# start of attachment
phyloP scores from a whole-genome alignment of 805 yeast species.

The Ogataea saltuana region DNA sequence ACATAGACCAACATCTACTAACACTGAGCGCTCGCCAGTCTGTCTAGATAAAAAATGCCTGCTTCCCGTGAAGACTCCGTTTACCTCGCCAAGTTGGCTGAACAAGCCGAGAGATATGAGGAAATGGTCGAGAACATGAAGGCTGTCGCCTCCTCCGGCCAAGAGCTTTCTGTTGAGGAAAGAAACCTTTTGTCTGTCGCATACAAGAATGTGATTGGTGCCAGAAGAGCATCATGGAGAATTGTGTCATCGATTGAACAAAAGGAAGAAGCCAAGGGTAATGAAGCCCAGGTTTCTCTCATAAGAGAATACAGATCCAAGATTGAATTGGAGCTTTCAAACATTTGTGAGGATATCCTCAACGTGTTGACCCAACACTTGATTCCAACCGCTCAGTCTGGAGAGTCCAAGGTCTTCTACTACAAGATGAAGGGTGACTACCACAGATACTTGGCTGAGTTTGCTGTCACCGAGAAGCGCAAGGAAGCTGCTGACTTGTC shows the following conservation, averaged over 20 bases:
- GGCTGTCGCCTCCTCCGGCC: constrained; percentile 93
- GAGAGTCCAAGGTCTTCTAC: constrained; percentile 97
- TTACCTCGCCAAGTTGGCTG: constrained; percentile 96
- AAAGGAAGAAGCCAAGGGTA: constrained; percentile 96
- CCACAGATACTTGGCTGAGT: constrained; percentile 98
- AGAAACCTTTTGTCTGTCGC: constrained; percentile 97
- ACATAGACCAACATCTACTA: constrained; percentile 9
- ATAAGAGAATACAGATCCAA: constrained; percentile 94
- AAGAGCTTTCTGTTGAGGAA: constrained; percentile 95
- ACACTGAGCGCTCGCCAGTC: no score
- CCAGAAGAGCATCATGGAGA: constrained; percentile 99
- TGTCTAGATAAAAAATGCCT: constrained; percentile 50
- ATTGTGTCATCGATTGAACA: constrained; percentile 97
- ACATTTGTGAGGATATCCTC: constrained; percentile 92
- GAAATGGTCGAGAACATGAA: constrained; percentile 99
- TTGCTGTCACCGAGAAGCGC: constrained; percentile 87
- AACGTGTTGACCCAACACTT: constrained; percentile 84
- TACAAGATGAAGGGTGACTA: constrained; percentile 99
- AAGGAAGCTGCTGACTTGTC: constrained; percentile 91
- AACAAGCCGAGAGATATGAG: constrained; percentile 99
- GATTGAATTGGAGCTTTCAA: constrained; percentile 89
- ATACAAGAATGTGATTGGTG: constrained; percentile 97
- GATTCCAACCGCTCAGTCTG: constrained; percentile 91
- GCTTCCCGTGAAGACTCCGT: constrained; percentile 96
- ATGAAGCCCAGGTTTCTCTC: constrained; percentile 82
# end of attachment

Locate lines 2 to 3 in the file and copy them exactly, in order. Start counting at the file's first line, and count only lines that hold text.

The Ogataea saltuana region DNA sequence ACATAGACCAACATCTACTAACACTGAGCGCTCGCCAGTCTGTCTAGATAAAAAATGCCTGCTTCCCGTGAAGACTCCGTTTACCTCGCCAAGTTGGCTGAACAAGCCGAGAGATATGAGGAAATGGTCGAGAACATGAAGGCTGTCGCCTCCTCCGGCCAAGAGCTTTCTGTTGAGGAAAGAAACCTTTTGTCTGTCGCATACAAGAATGTGATTGGTGCCAGAAGAGCATCATGGAGAATTGTGTCATCGATTGAACAAAAGGAAGAAGCCAAGGGTAATGAAGCCCAGGTTTCTCTCATAAGAGAATACAGATCCAAGATTGAATTGGAGCTTTCAAACATTTGTGAGGATATCCTCAACGTGTTGACCCAACACTTGATTCCAACCGCTCAGTCTGGAGAGTCCAAGGTCTTCTACTACAAGATGAAGGGTGACTACCACAGATACTTGGCTGAGTTTGCTGTCACCGAGAAGCGCAAGGAAGCTGCTGACTTGTC shows the following conservation, averaged over 20 bases:
- GGCTGTCGCCTCCTCCGGCC: constrained; percentile 93